Sinan Logie's new exhibition, ‘The Elementary Particles,' explores urban landscapes and continues until March 3 at Öktem Aykut Gallery's new ve
Sinan Logie's new exhibition resembles a construction site. It is a show of more or less monochrome works. Concrete and formalistic, it seems to have emerged from an architect's mind. It has. Logie is a graduate of Victor Horta Higher Institute of Architecture. Born in Brussels in 1973, he has an acute sense of form and the calculating mind of an architect. He takes apparent joy in bringing forms together and contrasting them - a mathematical intellect transports objects and structures onto the two-dimensional canvas as if they were subjects of a scientific inquiry. Viewers may find Logie's work devoid of emotion, but there is something passionate about his detachment.
In "Fluid Structures," one of the dark paintings in Logie's new exhibition, the cityscape has a nightmarish quality - one can just make out the outlines of landmark buildings that give way to a sense of familiarity. But the image is decisively unrealistic. Shadows of the city may remind the viewer of Istanbul, but they can as well be coming from dreams or visions.
"The Elementary Particles," a novel about the lives of two half-brothers by controversial French novelist Michel Houellebecq has inspired Logie and the artist has used the title of Houellebecq's book for his show. "I decided on the title of the exhibition after all the works were completed," Logie said in an interview last week.
"I wanted to link 'The Elementary Particles' with 'The Nature of Chaos," my first show [in 2014] at Öktem Aykut. I come from the field of architecture and urban theory, and I am also deeply influenced by scientific studies in these fields at both microscopic and macroscopic scale. Our quest to understand our environment is deeply linked to our skills to develop abstract concepts. Architecture and cities embody these mental processes."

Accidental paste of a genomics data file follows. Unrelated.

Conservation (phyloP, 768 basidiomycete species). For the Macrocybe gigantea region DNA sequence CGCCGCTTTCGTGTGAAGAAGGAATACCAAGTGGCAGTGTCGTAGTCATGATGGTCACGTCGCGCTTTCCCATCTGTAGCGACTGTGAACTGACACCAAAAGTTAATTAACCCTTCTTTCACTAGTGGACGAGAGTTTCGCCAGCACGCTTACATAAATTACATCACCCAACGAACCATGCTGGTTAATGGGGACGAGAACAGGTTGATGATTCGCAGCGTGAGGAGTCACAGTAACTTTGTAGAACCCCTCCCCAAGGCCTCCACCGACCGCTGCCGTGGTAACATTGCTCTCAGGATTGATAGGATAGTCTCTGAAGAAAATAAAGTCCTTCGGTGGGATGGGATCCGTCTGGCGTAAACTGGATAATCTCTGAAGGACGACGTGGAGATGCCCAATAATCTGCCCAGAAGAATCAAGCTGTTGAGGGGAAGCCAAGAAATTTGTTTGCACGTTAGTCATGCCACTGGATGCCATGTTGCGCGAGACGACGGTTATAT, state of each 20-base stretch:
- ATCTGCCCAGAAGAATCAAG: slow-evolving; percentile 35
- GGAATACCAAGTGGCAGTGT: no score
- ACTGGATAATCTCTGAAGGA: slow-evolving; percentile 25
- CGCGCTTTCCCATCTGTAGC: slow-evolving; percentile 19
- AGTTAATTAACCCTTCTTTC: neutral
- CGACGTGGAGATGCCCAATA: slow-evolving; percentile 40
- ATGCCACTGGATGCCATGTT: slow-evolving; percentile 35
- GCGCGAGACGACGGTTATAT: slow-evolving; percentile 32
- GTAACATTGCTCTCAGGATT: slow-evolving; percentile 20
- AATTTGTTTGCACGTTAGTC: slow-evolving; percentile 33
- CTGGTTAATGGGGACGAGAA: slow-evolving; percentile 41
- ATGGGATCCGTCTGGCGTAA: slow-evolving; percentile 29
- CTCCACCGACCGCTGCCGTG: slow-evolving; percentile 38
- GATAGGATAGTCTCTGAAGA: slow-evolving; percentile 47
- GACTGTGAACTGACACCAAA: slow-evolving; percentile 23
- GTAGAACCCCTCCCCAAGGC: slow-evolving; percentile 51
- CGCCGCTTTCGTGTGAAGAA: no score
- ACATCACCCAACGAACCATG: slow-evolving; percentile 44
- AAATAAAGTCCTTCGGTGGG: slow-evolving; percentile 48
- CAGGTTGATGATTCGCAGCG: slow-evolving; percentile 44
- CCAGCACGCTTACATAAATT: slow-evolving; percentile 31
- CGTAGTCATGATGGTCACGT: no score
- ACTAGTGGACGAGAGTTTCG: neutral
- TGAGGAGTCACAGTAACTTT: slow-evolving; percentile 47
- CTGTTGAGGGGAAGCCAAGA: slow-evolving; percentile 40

Readers of Houellebecq's latest novel, "Submission," will remember the miserable state of mind of the book's protagonist. Logie found himself in a similar state of mind recently, and Houellebecq's dark sense of humor and realism helped him during those difficult times.
"I produced those works during a period in which my life was shaken," he said.
Architecture also seems to define Logie's painting techniques. "Producing architecture or an artwork is about making choices," he said. "And each choice you make pushes you to renounce something else. I work horizontally on tables, as if I am drawing plans or sections. But the process is closer to a physical performance where I am mainly using tools and materials from the construction field. Finalizing an architectural project or an artwork are both constant struggles - one works against rules and his own, personal limits. I don't know if I celebrate or want to get rid of this link with architecture. It's probably too deeply rooted in my mind. I can only accept it."
In another essay, Logie points to the connection between the city and democracy. He mentions how "new ways of envisioning the city are teaching us to read the city as a multilayered complex organism, in which multiple actors can contribute to new futures. Istanbul or Brussels are in one way or another going to evolve, as they always did. The change can be seen as an opportunity to experiment new spaces and processes within the social field, acting with modesty, with the knowledge that some of the results will be acceptable or censurable in the future, regarding the multiple possible through reality. The city is a space for debate; debate as the essence of democracy."